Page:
Packers Open To Playing In London, But Not Willing To Sacrifice A Home Game
The NFL wants the Packers to play a game in London, but it "has to be a road game," because the club is "not going to give up the cash cow that is a home game" at Lambeau Field, according to Silverstein & McGinn of the MILWAUKEE JOURNAL SENTINEL. Packers President & CEO Mark Murphy on Thursday at the team's annual shareholders meeting said that he is "completely on board" with playing as a road team in London. Murphy: "We would never give up a home game. It's too important for the community." He added, "I think our fans here would love to travel to London. I think it would be a great experience. ... There's only certain teams that play home games in London, and so those have to match up." Murphy also said that he "doubted the NFL would ever make the Packers give up a home game, so it's just a matter of finding the right road one" (MILWAUKEE JOURNAL SENTINEL, 7/25).
PRICE PRICE BABY: In Green Bay, Richard Ryman reports Murphy told shareholders that he "anticipates the team would introduce variable pricing" for the '15 season. He noted that 10 or more NFL teams are "using variable pricing to some degree." Murphy: "We'll learn from their experiences. One thing we want to see is the reaction of fans across the league." Ryman notes the Packers currently "rank 17th in the 32-team league in ticket prices." Meanwhile, Murphy responded to comments made by Mavericks Owner Mark Cuban in March that the NFL is "risking overexposure." Murphy: "The league is very popular, but I think we do have to be careful you don't over-saturate the market, particularly in prime time. The ratings continue to be strong, but you have to step back and make sure you're doing the right thing" (GREEN BAY PRESS-GAZETTE, 7/25). In Milwaukee, Bob McGinn writes of variable pricing, "Complicating the issue in Green Bay is the green (seven games) and gold (three games) season-ticket packages." The gold (Milwaukee) package for more than a decade has "included the second and fifth regular-season games." Former Packers President Bob Harlan "didn't want fans driving back to southeastern Wisconsin late in the season on possible icy roads." Murphy said he would "probably be reluctant to change" the fifth game as the last for the gold. The Packers after surveying fans also "no longer will require them to pay for playoff tickets before the game is scheduled" (MILWAUKEE JOURNAL SENTINEL, 7/25).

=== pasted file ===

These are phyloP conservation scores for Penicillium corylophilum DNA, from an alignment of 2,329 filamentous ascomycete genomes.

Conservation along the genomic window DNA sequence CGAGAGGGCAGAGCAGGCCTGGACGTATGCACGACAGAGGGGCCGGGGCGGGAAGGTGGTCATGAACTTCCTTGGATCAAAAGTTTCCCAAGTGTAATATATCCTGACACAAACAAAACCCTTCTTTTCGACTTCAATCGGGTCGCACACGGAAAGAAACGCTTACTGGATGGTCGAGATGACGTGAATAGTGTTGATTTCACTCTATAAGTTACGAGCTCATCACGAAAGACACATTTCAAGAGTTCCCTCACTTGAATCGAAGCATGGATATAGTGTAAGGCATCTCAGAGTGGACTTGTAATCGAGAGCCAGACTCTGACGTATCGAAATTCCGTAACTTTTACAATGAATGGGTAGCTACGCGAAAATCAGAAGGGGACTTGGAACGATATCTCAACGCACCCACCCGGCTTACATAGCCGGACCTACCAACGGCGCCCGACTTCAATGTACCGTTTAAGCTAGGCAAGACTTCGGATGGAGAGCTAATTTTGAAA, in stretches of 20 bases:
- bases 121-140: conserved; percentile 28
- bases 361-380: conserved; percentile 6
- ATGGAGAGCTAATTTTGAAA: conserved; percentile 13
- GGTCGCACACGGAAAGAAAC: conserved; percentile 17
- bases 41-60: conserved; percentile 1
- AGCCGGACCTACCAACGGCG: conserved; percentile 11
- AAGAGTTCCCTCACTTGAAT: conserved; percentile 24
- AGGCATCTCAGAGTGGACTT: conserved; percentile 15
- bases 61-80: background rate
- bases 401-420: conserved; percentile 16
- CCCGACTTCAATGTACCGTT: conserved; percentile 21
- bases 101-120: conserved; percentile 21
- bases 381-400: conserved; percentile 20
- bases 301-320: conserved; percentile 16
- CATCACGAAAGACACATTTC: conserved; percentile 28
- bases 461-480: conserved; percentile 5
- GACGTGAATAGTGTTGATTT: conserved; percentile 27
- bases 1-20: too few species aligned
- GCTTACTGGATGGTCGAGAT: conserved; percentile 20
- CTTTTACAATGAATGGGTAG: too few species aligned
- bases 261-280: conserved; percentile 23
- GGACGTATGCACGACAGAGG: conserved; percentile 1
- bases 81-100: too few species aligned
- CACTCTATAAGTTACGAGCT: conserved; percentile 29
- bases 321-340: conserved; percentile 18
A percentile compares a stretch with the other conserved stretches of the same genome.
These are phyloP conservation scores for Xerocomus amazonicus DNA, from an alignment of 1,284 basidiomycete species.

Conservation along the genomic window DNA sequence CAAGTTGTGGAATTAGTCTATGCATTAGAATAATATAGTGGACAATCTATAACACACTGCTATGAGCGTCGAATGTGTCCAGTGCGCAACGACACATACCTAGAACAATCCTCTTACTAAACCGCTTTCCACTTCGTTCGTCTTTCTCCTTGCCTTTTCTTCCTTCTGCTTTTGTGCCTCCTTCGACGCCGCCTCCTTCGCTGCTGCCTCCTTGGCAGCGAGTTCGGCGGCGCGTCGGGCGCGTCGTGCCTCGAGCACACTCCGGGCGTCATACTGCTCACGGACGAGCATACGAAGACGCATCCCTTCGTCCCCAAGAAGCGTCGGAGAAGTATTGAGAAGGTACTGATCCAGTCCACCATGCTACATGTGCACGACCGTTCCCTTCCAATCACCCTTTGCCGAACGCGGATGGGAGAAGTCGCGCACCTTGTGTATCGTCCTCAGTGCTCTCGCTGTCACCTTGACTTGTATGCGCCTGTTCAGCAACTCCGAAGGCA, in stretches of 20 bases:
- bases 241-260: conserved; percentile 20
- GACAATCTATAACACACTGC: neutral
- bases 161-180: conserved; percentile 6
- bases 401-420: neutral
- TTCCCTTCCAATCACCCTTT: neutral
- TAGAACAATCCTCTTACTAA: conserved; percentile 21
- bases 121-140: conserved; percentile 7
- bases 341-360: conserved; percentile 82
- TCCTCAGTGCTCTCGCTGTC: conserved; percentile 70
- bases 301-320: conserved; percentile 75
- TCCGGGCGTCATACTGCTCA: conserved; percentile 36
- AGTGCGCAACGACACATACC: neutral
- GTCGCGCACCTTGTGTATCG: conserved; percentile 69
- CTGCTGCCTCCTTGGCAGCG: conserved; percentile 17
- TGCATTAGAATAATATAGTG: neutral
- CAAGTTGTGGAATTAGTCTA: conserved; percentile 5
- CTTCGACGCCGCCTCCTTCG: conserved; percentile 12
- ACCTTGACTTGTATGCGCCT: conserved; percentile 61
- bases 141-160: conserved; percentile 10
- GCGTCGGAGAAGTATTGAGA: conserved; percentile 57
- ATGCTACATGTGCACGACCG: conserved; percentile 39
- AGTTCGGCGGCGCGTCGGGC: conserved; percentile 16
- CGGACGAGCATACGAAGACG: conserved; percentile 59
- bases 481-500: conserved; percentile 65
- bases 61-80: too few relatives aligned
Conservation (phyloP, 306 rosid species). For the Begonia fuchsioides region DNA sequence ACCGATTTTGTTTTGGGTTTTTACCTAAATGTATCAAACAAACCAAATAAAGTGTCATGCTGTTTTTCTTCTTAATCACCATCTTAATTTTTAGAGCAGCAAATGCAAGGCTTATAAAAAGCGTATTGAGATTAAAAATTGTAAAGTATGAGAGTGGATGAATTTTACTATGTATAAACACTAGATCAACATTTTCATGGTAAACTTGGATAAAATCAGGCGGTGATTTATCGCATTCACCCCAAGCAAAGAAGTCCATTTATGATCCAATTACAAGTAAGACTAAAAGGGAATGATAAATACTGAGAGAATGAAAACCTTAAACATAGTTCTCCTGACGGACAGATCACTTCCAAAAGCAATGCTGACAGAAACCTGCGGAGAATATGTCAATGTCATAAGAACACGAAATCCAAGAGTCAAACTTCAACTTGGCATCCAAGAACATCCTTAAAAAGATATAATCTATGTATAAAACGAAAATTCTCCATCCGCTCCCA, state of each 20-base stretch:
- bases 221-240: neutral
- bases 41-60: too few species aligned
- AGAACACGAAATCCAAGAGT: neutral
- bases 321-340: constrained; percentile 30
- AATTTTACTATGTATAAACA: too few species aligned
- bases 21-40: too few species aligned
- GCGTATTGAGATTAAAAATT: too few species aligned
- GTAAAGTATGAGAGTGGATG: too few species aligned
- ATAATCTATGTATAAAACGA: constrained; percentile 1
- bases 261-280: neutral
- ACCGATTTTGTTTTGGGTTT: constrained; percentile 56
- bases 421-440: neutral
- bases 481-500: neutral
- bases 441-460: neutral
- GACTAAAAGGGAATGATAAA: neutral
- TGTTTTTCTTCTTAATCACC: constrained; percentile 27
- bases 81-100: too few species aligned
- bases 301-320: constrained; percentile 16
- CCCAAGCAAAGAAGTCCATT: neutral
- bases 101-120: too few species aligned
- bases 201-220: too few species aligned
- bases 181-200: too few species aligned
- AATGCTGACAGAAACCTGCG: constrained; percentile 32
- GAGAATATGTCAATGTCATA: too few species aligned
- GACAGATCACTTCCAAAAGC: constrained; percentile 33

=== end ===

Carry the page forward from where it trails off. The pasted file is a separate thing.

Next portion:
WHAT'S NEW: Murphy "reiterated that he is hoping" former NFLer Brett Favre "returns to Lambeau Field for a game this year." Murphy: "I'm very hopeful that when he does come back that he will be fully, fully supported by our fans. I'm confident in that. ... We are talking about bringing him back for a game this year" (AP, 7/24). Murphy said that the Packers are "helping with production of an upcoming movie" about Pro Football HOFer Vince Lombardi. ESPN.com's Rob Demovsky reported it is "being produced by Legendary Pictures, the same company that made '42,' the Jackie Robinson story." The movie will "be released in conjunction with the 50th Super Bowl" in '16 (ESPN.com, 7/24). Murphy said that the Packers "applied to host" the '15 Draft after the NFL said that it "will hold it in a city other than" N.Y. (GREEN BAY PRESS-GAZETTE, 7/25).
CHEESEHEADS, ASSEMBLE! In Green Bay, Rachel Minske notes a crowd of nearly 15,000 attended Thursday's annual shareholders meeting in Lambeau Field. The stadium's parking lot "was sprinkled with tailgaters" prior to the 11:00am CT meeting. A highlight reel from the '13 season "played on the stadium's massive video boards" before various committee members, Packers GM Ted Thompson and Murphy "took the stage to deliver comments." Shareholders "had the opportunity to check out the new Packers Pro Shop before the Atrium doors opened to the public" at 2:00pm (GREEN BAY PRESS-GAZETTE, 7/25).